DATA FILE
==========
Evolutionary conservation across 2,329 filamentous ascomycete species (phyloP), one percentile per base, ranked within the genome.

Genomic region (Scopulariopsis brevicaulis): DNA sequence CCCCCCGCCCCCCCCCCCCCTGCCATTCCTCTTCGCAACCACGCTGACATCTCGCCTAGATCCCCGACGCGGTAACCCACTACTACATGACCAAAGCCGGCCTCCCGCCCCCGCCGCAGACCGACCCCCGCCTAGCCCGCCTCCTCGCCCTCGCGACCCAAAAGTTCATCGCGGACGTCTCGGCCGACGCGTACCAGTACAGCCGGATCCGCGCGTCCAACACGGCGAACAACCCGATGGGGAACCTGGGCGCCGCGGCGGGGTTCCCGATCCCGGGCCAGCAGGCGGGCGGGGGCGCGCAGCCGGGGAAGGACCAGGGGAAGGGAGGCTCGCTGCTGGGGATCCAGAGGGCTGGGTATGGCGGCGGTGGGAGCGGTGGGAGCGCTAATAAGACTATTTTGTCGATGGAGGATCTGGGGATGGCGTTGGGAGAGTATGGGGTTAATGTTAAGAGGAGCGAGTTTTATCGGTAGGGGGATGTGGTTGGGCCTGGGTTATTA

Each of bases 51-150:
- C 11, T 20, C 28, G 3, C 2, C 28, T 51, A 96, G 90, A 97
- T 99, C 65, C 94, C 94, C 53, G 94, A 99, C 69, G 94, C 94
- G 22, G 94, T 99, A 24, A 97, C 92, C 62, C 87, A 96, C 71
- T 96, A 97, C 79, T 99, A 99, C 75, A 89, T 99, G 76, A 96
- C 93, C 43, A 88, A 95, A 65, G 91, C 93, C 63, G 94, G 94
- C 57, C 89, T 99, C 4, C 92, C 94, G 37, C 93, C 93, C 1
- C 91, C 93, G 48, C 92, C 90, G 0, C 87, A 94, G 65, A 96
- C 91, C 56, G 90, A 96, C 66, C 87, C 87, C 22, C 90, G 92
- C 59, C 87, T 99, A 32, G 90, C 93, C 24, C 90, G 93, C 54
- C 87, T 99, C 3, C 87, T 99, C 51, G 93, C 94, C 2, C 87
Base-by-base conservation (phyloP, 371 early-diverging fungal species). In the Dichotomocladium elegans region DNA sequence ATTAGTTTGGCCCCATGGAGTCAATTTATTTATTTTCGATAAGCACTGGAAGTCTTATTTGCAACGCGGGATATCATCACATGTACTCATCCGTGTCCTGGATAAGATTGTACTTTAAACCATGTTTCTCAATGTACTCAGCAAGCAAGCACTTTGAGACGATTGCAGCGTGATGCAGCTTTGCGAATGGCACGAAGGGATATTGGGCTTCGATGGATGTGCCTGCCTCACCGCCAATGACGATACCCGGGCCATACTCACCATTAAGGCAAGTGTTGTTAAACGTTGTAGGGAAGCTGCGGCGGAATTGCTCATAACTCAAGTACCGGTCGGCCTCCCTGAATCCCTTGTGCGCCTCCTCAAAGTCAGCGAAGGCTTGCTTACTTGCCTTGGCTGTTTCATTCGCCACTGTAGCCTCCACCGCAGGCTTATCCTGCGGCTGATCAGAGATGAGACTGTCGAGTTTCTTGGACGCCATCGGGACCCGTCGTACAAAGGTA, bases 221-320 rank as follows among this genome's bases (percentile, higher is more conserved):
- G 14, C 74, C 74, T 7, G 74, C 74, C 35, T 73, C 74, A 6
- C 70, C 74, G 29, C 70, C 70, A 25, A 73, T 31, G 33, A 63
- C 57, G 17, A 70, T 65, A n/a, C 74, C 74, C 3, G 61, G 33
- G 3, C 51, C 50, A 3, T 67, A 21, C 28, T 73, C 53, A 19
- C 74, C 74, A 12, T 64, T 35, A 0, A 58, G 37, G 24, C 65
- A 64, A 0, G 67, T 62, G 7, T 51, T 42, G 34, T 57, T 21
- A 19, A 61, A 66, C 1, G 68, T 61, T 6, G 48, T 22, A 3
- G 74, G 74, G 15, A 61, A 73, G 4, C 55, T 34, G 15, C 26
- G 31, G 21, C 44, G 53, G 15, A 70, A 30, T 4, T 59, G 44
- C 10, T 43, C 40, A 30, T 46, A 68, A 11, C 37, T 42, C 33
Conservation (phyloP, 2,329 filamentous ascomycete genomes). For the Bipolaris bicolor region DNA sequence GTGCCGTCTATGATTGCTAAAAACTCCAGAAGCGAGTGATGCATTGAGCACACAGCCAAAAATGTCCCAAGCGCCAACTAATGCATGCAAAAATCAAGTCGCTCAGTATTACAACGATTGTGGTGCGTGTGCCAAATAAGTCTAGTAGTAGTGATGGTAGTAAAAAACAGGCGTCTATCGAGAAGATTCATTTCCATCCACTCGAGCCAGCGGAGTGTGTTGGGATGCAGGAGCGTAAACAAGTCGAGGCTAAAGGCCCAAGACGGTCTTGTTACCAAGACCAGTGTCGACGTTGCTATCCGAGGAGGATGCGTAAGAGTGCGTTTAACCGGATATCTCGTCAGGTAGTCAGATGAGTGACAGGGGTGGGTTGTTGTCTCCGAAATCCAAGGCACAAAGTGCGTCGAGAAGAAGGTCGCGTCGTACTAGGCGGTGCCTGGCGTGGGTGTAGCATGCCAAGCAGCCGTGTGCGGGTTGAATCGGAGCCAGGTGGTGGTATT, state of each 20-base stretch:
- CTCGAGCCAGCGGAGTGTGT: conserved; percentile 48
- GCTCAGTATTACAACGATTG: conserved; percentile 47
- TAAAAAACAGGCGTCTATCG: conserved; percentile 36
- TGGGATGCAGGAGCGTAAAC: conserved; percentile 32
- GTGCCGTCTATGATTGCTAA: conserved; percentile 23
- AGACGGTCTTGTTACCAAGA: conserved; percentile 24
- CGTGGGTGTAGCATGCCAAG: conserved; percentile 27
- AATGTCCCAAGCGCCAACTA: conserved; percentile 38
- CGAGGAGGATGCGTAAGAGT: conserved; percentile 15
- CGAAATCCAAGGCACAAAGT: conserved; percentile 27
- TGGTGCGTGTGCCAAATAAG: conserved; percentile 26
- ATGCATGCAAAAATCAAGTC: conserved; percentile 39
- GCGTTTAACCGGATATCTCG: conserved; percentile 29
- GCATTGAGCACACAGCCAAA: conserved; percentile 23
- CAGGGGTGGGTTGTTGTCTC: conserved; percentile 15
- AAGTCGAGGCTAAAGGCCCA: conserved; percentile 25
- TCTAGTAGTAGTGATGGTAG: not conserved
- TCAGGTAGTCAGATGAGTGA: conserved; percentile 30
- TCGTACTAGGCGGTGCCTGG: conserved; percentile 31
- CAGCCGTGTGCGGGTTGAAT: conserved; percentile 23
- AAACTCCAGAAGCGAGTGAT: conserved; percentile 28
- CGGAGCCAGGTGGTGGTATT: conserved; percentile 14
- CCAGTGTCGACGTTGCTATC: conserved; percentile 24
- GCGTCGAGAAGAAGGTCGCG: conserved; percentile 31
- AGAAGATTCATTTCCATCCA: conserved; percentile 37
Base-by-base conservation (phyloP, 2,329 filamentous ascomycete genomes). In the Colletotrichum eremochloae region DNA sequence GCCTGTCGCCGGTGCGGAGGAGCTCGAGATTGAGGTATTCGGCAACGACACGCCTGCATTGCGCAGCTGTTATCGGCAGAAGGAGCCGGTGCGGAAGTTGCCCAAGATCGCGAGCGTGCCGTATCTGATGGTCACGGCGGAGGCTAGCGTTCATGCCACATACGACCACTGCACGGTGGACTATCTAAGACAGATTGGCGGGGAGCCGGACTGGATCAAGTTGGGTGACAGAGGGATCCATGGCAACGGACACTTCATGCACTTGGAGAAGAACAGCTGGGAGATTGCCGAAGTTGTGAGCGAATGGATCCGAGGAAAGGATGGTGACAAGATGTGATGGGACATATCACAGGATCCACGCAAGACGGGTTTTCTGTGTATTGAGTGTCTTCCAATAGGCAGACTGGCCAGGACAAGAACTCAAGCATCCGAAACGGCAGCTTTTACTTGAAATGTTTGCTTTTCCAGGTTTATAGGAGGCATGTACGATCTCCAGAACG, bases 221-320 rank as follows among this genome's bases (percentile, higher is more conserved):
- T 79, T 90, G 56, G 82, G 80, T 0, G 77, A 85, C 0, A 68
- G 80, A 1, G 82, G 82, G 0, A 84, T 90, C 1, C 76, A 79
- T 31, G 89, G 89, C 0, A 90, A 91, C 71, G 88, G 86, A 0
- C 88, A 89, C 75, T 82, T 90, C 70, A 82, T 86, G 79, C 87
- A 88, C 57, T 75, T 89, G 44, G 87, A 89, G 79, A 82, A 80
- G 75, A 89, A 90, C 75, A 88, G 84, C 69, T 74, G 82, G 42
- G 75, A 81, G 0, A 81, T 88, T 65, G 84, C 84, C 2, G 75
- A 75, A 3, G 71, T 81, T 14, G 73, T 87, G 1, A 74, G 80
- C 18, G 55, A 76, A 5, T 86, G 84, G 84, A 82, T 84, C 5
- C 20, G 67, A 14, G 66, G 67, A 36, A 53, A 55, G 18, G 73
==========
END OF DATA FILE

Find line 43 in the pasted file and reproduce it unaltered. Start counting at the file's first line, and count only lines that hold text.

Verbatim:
- TCAGGTAGTCAGATGAGTGA: conserved; percentile 30